In the coming months we shot eight wild dogs. They were mostly younger dogs, which are typically much less wary and easier to shoot. Nevertheless, the farmers reported a big reduction in dog attacks on their cattle. It is often the younger dogs that are responsible for such mauling attacks on domestic animals. The farmers are particularly happy with the results achieved by SSAA shooters they had brought in under the Farmer Assist program. What’s more, they are now effective ambassadors for that program, singing its praises to other farmers in the area.
That property served up pest shooting about as good as you could ever expect to sample anywhere. Not all properties deliver like that. Occasionally there are disappointments in this regard. We took another culling job on a large beef cattle property. It was an integrated agricultural business and they were planting thousands of hectares with maize to use as fodder for the cattle. The area was just coming out of a prolonged drought and the smaller initial plantings had been ravaged by hordes of pigs and roos. The manager had applied for and obtained a pest mitigation permit, which allowed the shooting of roos.
The manager had gone ahead and organised multiple teams of Farmer Assist shooters to come to the site for the culling. The problem was that the bulk of the planting had been delayed for a number of reasons and the vast open paddocks were still being worked in preparation for seeding when we arrived.
Everyone was being careful and demonstrating good firearm safety and there were no incidents. Even so, you could see that there was potential for that, particularly if there had been plenty of pests to be shot. That was the other problem; there were very few pests to shoot in the absence of an emerging crop of maize. Some of the shooters were peeved after a lot of planning and long-distance driving to arrive on site only to find that the pests had not yet appeared.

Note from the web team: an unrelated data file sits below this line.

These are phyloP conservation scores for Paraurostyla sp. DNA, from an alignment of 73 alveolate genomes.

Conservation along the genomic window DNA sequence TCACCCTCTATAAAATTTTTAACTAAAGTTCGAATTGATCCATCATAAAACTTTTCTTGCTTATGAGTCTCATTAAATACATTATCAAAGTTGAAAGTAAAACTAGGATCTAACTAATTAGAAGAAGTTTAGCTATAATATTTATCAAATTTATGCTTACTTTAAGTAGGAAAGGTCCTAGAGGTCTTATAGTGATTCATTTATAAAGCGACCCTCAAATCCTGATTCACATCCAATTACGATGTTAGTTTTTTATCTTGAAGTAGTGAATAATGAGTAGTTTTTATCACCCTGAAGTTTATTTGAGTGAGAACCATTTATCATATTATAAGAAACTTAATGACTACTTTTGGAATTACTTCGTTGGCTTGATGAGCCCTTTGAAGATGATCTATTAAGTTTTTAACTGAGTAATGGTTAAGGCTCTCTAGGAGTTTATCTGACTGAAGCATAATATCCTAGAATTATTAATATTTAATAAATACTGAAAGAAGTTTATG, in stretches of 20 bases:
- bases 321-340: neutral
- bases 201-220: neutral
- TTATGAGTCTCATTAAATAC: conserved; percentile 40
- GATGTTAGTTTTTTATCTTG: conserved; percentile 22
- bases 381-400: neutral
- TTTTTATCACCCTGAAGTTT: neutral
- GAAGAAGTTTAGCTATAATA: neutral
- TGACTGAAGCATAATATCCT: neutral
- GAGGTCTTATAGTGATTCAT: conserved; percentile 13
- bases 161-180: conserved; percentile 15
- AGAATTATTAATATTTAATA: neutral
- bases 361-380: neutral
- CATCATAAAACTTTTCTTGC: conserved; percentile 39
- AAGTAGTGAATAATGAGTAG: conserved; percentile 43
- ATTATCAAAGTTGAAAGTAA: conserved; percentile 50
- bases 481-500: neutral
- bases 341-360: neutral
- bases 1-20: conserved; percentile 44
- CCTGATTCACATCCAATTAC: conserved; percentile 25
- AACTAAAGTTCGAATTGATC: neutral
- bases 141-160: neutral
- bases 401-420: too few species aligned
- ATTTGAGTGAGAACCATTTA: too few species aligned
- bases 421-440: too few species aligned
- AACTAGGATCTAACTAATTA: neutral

For me, that experience posed a number of points to consider for any hunt, whether Farmer Assist or not:
You need to know clearly if other shooters are going to be on site and exactly where they will be shooting.
- Take an active participation in the organisation of the shoot. Don’t rely totally on the landowner to sort everything out for you.
- Grab a map of the property and have the farmer take you on a drive around before you do any shooting. You need to know the lay of the land and where your zones of safe fire are.
- Wear hi-viz industrial shirts, or blaze orange camo.
- Practise strict firearm safety protocols.
- Ensure that animal welfare and humane treatment is paramount. Despatch any wounded animals with all safe haste and put down any young animals incapable of surviving alone.
These are commonsense aspects of hunting and I am sure SSAA shooters follow those practices anyway. Nevertheless, on a Farmer Assist shoot on a new property, these things need to be a top priority and every effort made to demonstrate compliance.
The SSAA Farmer Assist program can open up excellent pest shooting opportunities for shooters. Quite often these properties are otherwise barred to shooting. It provides a valuable resource for farmers who have urgent pest problems. Better yet, it builds relationships between SSAA shooters and the agricultural sector, which is good for our sport.